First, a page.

20 Years of Hard Work
Few pursuits over the past 20 years have been as noble as Ursula Cholmeley and her team’s cause to restore the gardens of the former Easton Hall. Once in a ruinous state, the team at Easton Walled Gardens has worked really hard to bring back to life the stunning 12-acre site, now admired by over 20,000 visitors a year…
Determination & Survival. That’s what it’s taken to restore Easton Walled Gardens to its former glory. This month, you can be one of the 20,000 annual visitors to the garden, and when you visit, you can admire the sweet peas for which the gardens are justifiably famous in the area.
It’s taken two decades and enormous amounts of hard work on the part of Ursula & Fred Cholmeley, and their team of 25. The gardens are 450 years old, but when the adjacent Easton Hall was requisitioned during both world wars, firstly as a convalescent home, then as a barracks, the place fell into disrepair. The final straw was the theft of lead from the roof, which compelled Sir Hugh Cholmeley to make the decision to pull the whole place down.
The site’s adjacent garden also fell into neglect until the early 1990s when Fred Cholmeley (Sir Hugh’s grandson) moved back to Easton with his new wife, dismayed by the thought that without restoration, the venerable 12-acre gardens would have no future.
“We thought that the stables could provide a way in and out of the gardens for visitors,” says Ursula. “In 2001 we began work, and by the end of the decade there were two gardeners on the site for the first time in more than three generations.”
By 2015 the garden was already well-renowned for its snowdrop displays in winter.
In the summer meanwhile, its sweet peas were a big attraction. By 2018, too, the roofs and walls of the stables had been repaired, the hedges and borders had matured and generally the gardens were looking great.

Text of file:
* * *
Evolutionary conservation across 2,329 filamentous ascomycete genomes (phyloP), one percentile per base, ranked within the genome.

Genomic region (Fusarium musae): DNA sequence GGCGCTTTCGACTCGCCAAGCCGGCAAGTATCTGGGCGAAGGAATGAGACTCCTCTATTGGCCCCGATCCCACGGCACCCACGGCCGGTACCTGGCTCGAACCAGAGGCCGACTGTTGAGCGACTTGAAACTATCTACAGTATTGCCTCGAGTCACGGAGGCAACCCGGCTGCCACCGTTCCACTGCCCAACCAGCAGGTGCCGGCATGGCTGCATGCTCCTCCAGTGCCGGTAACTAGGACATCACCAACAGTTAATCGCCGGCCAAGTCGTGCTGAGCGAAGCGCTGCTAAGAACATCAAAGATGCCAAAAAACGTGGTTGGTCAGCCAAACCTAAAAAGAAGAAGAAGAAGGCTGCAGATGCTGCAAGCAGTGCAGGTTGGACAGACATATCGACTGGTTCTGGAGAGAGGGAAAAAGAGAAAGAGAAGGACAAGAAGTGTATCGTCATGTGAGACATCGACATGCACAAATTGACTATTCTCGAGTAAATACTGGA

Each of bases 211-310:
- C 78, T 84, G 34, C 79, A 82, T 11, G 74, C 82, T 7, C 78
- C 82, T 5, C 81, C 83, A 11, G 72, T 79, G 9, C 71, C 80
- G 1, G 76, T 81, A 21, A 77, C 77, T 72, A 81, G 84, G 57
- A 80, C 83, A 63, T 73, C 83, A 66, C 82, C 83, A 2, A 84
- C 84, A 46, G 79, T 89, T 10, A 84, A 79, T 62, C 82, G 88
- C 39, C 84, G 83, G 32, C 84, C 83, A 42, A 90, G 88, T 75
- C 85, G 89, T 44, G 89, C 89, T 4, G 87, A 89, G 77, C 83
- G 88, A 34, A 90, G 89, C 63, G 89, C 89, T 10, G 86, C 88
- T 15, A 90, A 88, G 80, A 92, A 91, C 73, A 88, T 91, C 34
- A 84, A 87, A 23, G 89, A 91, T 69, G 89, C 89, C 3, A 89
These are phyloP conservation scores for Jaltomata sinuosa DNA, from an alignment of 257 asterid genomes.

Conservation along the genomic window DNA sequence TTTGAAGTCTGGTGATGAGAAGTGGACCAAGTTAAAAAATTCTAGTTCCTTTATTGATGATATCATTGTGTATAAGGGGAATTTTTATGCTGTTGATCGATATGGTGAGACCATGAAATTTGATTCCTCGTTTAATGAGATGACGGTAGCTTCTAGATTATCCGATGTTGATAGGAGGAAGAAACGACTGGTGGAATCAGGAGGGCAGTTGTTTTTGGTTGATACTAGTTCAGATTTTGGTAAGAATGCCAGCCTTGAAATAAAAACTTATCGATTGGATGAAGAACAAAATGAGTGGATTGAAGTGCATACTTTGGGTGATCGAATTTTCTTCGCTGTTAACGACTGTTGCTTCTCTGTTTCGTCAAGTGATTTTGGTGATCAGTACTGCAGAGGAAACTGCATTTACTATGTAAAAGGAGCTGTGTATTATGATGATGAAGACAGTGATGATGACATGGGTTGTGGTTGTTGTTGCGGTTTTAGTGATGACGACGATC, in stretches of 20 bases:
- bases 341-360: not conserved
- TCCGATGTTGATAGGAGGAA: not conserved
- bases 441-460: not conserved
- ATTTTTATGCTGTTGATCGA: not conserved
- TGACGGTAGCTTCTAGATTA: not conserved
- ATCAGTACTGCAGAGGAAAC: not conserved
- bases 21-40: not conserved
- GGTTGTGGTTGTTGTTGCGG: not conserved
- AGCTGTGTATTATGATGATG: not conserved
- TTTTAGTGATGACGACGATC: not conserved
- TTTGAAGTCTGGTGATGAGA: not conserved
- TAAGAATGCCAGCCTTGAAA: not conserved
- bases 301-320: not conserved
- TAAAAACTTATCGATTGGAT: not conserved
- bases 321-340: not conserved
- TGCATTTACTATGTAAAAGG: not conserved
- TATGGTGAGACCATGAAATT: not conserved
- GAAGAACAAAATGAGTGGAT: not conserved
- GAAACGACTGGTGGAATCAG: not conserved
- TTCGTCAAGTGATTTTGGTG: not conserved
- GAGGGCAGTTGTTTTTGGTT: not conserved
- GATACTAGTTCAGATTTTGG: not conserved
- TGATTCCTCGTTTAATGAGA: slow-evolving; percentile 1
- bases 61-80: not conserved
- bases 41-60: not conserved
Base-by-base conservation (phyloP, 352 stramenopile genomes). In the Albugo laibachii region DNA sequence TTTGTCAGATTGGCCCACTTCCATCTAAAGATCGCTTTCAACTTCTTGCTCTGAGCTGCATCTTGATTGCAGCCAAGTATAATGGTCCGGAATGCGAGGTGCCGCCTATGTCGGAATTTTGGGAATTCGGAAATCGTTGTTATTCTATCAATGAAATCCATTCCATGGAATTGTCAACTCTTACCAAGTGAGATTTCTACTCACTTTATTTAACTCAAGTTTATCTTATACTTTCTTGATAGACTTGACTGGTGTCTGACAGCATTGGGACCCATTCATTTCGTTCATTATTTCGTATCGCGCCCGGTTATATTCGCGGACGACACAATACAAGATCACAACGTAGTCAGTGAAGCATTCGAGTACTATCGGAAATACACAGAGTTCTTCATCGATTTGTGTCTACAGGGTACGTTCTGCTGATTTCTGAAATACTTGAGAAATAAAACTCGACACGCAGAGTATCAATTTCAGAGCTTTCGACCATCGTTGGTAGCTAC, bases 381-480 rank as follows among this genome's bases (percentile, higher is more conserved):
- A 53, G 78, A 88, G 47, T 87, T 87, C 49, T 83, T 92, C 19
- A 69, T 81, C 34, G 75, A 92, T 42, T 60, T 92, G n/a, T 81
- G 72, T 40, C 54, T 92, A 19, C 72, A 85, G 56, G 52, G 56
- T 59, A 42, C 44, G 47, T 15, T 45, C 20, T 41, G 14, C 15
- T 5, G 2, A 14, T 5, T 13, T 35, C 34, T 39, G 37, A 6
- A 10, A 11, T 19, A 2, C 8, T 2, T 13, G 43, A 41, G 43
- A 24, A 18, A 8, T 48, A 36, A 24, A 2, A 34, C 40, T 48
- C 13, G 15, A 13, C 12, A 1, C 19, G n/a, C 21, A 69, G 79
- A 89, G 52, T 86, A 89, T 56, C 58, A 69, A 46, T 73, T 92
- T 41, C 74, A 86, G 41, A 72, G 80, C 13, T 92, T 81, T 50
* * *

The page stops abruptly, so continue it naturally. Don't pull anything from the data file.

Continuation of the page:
Flooding in February 2020 and then the pandemic have given the team a ‘reality check,’ but open again, and looking forward to a very successful summer, all the team need now is a bit of sunshine. The garden’s two acres of meadows are full of scent and the Rose Meadows especially come alive in the summer.
The Velvet border takes continental gardens as its influence and features red tulips and purple comfrey in spring which give way to phlomis and coronaria in the summer. In 2018 new steps were added to guide visitors down to the White Garden, inspired by Charles Jencks, and with new borders and primrose.
The Pickery and Alpine Troughs are where you’ll find the garden’s sweet peas – no fewer than 50 varieties – and later in summer, the very same area will features dahlias, cosmos, zinnias, salvias and more. There’s also a Cottage Garden area, designed in a smaller space to provide inspiration for gardens of a more typical scale, with lilac, buddleia, and pots of agapanthus. And finally, a vegetable garden and the long borders adjacent to the River Witham which attracts the occasional native crayfish or trout and entices the odd kingfisher.
450 years is an incredibly long time, but it’s the last 20 years which history will record as being the most significant in the gardens’ history. Ursula and her team have done a stunning job of restoring the site, and deserve huge credit for preventing what would have been considered a huge loss by anyone with an appreciation for gardens or for history.
Easton Walled Gardens is based near Grantham, adjacent to the A1, NG33 5AP. Open Wednesday-Sunday until September. Call 01476 530063 or see www.visiteaston.co.uk.